The move to offer Apple Watch only by reservation is likely for two reasons — making sure Apple has the right inventory on hand for what consumers want and being able to walk through the process with potential buyers when they come into the store. Apple Watch is different from any other device the Cupertino, Calif., company has ever sold. There are more options to choose from, and Apple Watch is a more personal, fashion-centric device. Because it’s a new product, Apple wants to make sure consumers are comfortable with their choices and understand how the device works before they walk out of the store.
The Apple Watch comes in two sizes — 42mm or 38mm — and three designs — the aluminum-cased Apple Watch Sport, stainless-steel-cased Apple Watch and the 18-karat-gold-cased Apple Watch Edition. The aluminum comes with silver or space gray options, while the stainless steel comes in its namesake color or a space black version. The gold watch is available in 18-karat yellow gold or 18-karat rose gold. There also are a variety of bands that can be easily swapped, including a Milanese loop of metal mesh with magnets, a leather band that auto-attaches, a segmented metal link band, a classic leather watchband, a leather loop band, and a more plasticized sport band in bright colors.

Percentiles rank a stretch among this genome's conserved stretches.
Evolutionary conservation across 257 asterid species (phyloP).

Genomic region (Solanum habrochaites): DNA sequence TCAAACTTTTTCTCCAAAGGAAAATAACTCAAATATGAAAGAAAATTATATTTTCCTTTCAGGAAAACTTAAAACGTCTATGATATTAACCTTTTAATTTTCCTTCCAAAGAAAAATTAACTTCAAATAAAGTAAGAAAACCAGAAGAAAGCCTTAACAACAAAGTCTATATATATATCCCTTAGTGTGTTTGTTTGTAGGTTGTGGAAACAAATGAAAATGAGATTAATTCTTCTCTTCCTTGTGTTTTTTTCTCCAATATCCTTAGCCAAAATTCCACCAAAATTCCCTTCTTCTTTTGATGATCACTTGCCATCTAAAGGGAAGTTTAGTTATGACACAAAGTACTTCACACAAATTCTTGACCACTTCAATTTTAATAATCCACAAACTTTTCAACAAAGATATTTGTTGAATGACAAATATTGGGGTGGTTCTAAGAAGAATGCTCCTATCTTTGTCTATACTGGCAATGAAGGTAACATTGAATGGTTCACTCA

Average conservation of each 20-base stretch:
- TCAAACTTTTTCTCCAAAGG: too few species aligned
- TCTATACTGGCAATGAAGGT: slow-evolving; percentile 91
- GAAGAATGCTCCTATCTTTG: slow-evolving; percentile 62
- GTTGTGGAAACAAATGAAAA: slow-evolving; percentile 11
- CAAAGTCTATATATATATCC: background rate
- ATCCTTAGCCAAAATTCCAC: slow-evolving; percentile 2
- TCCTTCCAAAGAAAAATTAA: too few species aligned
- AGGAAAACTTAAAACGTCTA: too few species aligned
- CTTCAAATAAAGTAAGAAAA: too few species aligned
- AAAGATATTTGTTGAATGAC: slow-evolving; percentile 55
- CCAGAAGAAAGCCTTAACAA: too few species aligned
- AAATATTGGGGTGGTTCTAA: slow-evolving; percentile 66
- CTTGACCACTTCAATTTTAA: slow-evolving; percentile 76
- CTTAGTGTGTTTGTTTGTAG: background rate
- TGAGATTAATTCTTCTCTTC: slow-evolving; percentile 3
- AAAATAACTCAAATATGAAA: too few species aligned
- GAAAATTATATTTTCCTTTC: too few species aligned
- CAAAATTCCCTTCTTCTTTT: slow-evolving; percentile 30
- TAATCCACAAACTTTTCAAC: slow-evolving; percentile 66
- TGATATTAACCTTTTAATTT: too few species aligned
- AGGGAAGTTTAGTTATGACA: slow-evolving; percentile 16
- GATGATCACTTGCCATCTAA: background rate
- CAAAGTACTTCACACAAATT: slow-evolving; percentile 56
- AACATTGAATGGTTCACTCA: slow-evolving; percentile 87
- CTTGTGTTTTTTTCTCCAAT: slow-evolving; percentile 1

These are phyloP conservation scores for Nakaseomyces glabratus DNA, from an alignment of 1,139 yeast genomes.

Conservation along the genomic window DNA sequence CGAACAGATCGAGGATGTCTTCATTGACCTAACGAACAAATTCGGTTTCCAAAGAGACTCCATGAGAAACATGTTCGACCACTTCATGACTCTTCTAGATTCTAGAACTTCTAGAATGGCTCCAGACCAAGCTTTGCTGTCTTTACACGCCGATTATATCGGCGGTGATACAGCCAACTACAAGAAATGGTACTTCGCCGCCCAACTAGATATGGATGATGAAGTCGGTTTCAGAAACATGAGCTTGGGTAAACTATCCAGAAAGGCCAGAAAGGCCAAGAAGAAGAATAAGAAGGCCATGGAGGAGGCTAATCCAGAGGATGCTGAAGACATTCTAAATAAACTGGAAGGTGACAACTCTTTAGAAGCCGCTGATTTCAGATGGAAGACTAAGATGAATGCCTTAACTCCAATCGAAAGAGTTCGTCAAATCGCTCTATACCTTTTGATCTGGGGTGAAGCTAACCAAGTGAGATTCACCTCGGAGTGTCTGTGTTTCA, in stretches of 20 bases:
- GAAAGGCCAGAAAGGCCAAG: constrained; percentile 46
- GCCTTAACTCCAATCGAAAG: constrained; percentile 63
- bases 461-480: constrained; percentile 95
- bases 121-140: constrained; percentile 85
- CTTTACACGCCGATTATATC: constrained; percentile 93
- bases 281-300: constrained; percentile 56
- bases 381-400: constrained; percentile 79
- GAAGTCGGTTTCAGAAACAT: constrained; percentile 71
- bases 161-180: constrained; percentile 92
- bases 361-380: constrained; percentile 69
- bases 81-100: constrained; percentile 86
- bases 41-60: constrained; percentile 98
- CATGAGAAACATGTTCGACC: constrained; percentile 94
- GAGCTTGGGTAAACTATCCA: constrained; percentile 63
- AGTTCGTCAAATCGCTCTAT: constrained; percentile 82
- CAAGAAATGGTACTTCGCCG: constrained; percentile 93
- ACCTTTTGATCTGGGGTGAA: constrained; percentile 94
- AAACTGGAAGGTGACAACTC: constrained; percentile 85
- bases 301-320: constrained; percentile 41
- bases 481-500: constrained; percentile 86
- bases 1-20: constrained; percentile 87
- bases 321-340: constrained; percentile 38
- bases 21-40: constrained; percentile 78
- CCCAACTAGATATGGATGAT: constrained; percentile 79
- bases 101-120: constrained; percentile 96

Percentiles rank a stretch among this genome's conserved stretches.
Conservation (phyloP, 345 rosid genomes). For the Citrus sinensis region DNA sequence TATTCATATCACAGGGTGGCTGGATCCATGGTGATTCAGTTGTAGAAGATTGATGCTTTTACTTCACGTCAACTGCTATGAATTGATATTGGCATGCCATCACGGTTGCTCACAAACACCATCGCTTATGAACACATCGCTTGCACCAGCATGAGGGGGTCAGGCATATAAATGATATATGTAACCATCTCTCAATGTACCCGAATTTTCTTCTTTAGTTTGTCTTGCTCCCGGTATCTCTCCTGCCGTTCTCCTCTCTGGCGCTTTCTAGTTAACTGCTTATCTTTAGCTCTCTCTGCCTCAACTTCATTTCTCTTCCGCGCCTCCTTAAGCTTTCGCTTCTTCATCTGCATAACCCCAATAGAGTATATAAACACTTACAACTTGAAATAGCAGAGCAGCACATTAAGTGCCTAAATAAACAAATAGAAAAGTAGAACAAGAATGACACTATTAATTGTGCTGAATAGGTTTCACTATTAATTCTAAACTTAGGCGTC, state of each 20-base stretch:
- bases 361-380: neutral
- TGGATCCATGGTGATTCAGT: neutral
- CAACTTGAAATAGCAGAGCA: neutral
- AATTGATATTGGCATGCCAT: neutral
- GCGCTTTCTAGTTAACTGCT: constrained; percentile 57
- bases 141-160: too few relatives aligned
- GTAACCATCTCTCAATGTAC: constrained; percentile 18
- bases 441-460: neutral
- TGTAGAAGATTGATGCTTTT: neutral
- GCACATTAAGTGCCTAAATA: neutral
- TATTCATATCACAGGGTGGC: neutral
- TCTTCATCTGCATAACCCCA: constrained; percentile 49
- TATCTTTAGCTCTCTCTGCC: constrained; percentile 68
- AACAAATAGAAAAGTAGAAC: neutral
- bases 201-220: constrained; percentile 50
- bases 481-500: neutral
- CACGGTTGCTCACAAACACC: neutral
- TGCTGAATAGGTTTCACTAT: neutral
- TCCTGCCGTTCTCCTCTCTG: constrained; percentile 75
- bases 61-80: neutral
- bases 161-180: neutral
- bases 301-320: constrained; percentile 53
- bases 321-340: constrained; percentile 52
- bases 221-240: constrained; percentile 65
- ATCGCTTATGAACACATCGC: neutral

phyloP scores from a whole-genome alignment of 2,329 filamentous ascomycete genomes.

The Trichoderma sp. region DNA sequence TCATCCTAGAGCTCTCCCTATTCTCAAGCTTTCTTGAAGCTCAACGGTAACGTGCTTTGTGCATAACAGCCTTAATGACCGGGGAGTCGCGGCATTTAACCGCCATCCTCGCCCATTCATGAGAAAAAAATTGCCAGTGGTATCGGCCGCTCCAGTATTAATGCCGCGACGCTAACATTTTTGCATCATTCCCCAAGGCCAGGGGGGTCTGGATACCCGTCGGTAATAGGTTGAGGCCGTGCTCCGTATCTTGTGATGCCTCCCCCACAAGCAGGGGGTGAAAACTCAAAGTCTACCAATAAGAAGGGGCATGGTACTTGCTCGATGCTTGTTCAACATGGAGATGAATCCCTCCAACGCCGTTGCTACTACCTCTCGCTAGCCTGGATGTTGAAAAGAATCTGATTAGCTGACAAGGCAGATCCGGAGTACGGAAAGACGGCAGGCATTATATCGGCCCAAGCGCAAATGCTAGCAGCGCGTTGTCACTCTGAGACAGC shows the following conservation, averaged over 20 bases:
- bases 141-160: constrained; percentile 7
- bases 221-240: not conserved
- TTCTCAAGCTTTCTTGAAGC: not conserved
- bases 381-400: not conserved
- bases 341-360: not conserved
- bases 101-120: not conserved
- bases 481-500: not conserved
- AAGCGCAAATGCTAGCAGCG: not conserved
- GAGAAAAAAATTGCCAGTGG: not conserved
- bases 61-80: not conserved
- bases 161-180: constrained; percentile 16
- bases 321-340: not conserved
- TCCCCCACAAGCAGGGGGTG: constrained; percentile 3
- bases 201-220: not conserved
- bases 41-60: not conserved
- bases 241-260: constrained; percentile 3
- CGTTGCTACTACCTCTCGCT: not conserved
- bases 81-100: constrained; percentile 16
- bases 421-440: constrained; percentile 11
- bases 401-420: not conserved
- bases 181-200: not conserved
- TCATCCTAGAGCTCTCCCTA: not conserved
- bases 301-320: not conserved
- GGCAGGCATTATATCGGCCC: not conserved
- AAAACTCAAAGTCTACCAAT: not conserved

The entry-level device, the aluminum and glass Apple Watch Sport with plastic band, starts at $349. The premium gold Apple Watch Edition starts at $10,000 and goes as high as $17,000.
Trying on Apple Watch
With the fittings that start April 10, you can try to walk into a store to get a fitting, but you may have to wait a long time or be told there’s no available time slots. It’s better to plan ahead and make an appointment, each of which is scheduled in 15-minute increments (though Apple’s not going to kick you out if you take longer than 15 minutes to try on Apple Watch). We should find out more details about signing up for appointments in the coming days.